I bring this up not to try to expose Hanson as shams — for god’s sake, they were kids — but, rather, to suggest that “MMMBop” was such an out-of-left-field smash that most assumed they’d ever replicate it. The naysayers were right: By the time of Hanson’s 2000 studio follow-up This Time Around — not counting their quickie 1997 Christmas release Snowed In — the brothers seemed in a different reality, one they weren’t prepared for. 

“Things are dramatically different; [it’s] changed a lot in the past three years,” Isaac said around This Time Around’s release. “We don’t know what to expect. It’s also very true that it’s hard to have a career these days. It’s a very fickle market. You don’t see bands that have albums one after the other be successful.” They got haircuts, tried to look and sound a little tougher, even collaborated with blues artists. The title track, which felt like soulful adult-contemporary, was a minor success, but Hanson no longer had that innocent glow. They had grown up, and without a “MMMBop” to bolster them, they just seemed like unremarkable teenagers. The boy bands took over the charts, and Hanson faded away. 

The group continued to put out albums, but the brothers also settled down, got married and had kids. And in the interim, “MMMBop” became a signpost for pre-9/11 pop music, a song from an earlier era before the darkness of the War on Terror. It was filed away as a novelty, like “Macarena” or “The Rockafeller Skank,” one of those you-had-to-be-there hits. There were jokey metal and bluegrass covers. And in 2005, a Pennsylvania school organized a fundraiser for Hurricane Katrina victims by playing “MMMBop” constantly over the loudspeakers — only after the students raised $3,000 would the Hanson onslaught stop. “Kids have said, ‘If I give you a blank check, will you stop this music?’” Student Council President Meredith Cox said at the time. “People are just, like, some people give twenties. You say, ‘Thank you very much.’ They say, ‘No, we just want it to end. Even though it’s for a good cause, we just want it to end.’ It’s rather funny.”

Both an era-defining smash and a punchline, “MMMBop” has been a difficult blessing/burden for Hanson ever since. The song helped give them their career, but with each new album, the trio has had to navigate how much they want to separate themselves from their golden oldie. “I guess you decide at some point in your career whether you’re going to run from it or embrace it, and we’ve embraced it,” Zac said in 2010 while promoting the band’s then-latest release Shout It Out. “So many people who know nothing about this band still know ‘MMMBop,’ so it’s like this incredible tool to open the door to so many people. That song was No. 1 in 27 countries at the same time. That doesn’t happen almost ever.” And in 2017, on the occasion of the song’s 20th anniversary, the band did an interview with Entertainment Weekly in which they looked back at its legacy. “Usually we close that door, like we want to talk about the new album or whatever,” Taylor said about “MMMBop.” “But this year we’re opening up the floodgates to talk about history more.”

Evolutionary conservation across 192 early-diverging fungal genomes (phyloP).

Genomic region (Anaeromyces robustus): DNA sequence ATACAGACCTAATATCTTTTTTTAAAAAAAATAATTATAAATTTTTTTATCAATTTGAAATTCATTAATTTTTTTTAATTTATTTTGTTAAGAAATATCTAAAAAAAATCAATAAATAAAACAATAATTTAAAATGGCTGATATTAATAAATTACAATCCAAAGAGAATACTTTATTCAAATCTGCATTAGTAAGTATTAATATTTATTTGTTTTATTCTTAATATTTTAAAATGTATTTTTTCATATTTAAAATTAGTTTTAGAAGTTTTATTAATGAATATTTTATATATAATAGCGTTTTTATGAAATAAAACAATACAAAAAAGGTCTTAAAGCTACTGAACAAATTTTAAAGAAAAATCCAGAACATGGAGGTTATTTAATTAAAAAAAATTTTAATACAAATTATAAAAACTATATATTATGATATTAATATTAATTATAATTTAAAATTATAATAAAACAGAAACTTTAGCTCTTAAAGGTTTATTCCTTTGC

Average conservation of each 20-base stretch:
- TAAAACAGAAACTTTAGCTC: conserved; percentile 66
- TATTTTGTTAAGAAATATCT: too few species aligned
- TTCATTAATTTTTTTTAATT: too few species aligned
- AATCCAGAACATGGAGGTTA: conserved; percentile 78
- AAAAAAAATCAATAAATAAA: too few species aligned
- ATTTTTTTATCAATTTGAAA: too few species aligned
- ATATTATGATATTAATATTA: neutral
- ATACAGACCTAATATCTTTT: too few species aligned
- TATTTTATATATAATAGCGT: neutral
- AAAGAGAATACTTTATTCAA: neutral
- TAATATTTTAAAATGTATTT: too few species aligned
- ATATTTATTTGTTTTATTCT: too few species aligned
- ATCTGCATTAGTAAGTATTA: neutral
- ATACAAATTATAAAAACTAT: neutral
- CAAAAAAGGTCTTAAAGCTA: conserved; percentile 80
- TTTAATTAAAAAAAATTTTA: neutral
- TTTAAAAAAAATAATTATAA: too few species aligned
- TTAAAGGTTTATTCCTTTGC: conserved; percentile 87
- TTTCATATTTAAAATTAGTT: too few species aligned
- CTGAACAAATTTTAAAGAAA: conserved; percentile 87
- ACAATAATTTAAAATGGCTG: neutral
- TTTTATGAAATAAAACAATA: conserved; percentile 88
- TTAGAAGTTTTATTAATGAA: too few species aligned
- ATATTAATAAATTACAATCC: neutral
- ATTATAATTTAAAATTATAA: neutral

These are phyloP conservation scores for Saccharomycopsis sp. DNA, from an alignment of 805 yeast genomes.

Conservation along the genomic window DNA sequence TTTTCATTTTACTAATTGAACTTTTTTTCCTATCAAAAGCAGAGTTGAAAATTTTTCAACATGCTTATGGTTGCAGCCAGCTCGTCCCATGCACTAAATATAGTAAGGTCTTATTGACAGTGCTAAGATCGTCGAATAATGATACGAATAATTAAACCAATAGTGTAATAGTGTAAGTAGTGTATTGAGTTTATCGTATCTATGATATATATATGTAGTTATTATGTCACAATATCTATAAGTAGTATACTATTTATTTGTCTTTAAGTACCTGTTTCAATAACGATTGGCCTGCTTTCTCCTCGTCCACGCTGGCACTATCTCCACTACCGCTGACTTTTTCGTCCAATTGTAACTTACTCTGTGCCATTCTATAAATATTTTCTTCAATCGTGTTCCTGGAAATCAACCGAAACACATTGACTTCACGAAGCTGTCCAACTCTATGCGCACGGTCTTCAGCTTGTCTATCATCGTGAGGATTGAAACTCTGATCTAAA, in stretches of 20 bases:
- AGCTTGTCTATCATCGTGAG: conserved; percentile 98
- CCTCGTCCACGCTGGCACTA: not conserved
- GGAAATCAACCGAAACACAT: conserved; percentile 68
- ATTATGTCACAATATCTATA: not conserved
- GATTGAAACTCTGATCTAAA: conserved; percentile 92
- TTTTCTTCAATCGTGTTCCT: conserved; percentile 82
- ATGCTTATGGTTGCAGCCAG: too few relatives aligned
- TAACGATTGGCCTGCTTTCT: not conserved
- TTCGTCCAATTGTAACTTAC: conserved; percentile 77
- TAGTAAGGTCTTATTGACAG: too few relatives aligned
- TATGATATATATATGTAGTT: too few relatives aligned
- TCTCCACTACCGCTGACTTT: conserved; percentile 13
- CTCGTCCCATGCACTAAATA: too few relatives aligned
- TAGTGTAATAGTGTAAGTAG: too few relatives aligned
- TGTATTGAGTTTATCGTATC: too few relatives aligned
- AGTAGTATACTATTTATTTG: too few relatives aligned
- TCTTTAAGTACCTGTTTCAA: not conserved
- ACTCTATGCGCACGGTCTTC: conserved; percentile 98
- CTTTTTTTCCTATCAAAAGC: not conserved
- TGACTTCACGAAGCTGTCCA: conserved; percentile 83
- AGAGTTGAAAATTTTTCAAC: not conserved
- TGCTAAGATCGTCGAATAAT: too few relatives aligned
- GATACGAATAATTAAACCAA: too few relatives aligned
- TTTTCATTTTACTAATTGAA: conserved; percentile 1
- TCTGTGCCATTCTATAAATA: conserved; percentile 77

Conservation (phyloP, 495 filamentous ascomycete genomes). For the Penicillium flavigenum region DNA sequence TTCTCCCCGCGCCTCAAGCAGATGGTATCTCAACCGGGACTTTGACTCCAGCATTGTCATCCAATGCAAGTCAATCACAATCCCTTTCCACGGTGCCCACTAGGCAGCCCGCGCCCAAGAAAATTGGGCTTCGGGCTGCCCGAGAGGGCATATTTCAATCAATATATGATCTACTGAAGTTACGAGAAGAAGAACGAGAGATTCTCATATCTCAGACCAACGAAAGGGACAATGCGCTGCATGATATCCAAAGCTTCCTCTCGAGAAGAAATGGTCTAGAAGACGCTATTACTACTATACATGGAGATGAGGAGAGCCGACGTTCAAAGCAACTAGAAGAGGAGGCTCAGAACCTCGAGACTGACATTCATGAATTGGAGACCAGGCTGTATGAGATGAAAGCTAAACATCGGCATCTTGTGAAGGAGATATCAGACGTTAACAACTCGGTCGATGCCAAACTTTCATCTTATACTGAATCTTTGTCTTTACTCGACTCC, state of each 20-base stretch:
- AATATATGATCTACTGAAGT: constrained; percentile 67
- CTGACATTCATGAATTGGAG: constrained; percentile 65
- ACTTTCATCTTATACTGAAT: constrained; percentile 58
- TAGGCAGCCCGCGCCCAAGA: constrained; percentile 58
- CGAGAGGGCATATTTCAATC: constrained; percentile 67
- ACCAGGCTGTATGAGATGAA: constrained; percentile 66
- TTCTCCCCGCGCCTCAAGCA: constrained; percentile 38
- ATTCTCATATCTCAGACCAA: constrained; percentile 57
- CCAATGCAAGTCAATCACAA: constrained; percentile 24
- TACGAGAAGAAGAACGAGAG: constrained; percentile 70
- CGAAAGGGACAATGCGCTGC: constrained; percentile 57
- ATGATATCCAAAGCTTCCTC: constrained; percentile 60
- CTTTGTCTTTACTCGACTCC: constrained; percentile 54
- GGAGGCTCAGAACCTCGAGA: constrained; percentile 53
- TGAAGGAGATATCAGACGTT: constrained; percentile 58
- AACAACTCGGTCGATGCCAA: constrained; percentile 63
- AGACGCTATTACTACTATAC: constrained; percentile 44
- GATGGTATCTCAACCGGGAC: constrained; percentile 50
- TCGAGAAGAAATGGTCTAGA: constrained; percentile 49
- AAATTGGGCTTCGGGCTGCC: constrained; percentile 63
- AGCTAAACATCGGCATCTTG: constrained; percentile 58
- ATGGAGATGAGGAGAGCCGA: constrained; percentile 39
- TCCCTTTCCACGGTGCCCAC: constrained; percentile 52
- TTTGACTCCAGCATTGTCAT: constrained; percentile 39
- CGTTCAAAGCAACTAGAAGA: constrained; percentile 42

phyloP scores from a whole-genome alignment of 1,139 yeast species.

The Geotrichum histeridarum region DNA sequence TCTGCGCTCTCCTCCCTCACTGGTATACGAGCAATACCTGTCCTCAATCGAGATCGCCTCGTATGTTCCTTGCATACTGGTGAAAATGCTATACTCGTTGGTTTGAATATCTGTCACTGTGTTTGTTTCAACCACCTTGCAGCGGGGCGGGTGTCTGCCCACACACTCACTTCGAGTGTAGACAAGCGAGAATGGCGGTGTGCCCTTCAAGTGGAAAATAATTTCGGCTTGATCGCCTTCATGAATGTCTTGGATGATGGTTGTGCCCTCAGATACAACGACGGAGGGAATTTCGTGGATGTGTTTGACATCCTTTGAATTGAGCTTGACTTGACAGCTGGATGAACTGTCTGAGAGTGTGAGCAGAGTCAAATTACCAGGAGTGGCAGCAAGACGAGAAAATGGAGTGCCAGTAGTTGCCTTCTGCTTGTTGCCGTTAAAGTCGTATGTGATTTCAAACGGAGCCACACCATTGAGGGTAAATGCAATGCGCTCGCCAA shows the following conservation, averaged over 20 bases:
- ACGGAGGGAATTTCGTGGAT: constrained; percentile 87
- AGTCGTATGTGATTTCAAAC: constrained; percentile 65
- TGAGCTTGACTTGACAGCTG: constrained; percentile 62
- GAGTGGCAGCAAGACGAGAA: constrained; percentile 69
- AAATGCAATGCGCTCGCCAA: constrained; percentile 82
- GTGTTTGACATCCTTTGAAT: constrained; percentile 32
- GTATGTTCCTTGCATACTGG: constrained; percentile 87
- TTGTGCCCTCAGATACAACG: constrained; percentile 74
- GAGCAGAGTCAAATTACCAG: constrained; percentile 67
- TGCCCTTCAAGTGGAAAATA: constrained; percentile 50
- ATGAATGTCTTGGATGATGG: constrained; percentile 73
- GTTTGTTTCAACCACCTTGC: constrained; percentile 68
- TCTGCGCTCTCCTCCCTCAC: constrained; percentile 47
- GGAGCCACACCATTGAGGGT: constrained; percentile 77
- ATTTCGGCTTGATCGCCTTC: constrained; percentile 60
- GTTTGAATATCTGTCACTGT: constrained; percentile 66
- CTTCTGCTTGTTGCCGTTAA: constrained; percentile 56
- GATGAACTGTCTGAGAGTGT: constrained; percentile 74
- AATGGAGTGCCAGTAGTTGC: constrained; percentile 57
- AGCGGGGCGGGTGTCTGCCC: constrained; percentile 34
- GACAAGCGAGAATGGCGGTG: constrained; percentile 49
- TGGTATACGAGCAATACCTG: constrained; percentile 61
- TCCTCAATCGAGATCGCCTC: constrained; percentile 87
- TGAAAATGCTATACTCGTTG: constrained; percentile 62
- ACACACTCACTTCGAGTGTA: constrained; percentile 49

Hanson is still out there doing their thing. In May, they’ll release Red Green Blue, which is being advertised as three separate solo albums: “Going into our 30th year as a band,” Isaac said earlier this year, “we felt like it was imperative we continue to tell our story like only we can, and telling stories in ways that will continue to challenge us to grow and give people new reasons to listen. Red Green Blue is about sharing what has made us a band that has been able to weather so many storms.”

All those years ago, when Taylor came up with the lyrical conceit behind “MMMBop,” you have to wonder if somebody so young could possibly grasp the magnitude of what he was singing. Talking to The Guardian in 2018, his brother Isaac observed, “I’m in my 30s now. I still relate to the song and I’m very proud of it. It’s given us a long career doing what we love doing. We get to stay kids for life.” 

But “MMMBop” was always flecked with melancholy if you were paying attention — it was about the fact that kids don’t get to stay kids forever. In real life, Peter Pan has to grow up. The band now has its own line of beers, including a pale ale called “Mmmhops.” They showed up on The Masked Singer. They’re not the blond little moppets they used to be. Sure, they’ve drawn criticism from some longtime fans because of their perceived conservative views, but by all accounts they seem to have survived stardom relatively unscathed. “[W]e’re not known for being married to supermodels or being partying drug addicts or whatever,” Zac said contentedly in that 2017 Entertainment Weekly piece. “We’re not known for anything except for our music. So for people to recognize you, they have to know about your music.” Lots of young artists have encountered far more tragic fates. 

In “MMMBop,” Taylor argued that the road ahead is always unpredictable: “Plant a seed, plant a flower, plant a rose / You can plant any one of those / Keep planting to find out which one grows / It’s a secret no one knows.” For one moment in time, these Tulsa kids hit upon something incredibly true about life — but the world thought it was just a silly, happy song. That made “MMMBop” somehow even truer. When we’re young, we don’t know what dark clouds are coming — we just want to sing along. 

But the warnings are always there, whether you want to hear them or not.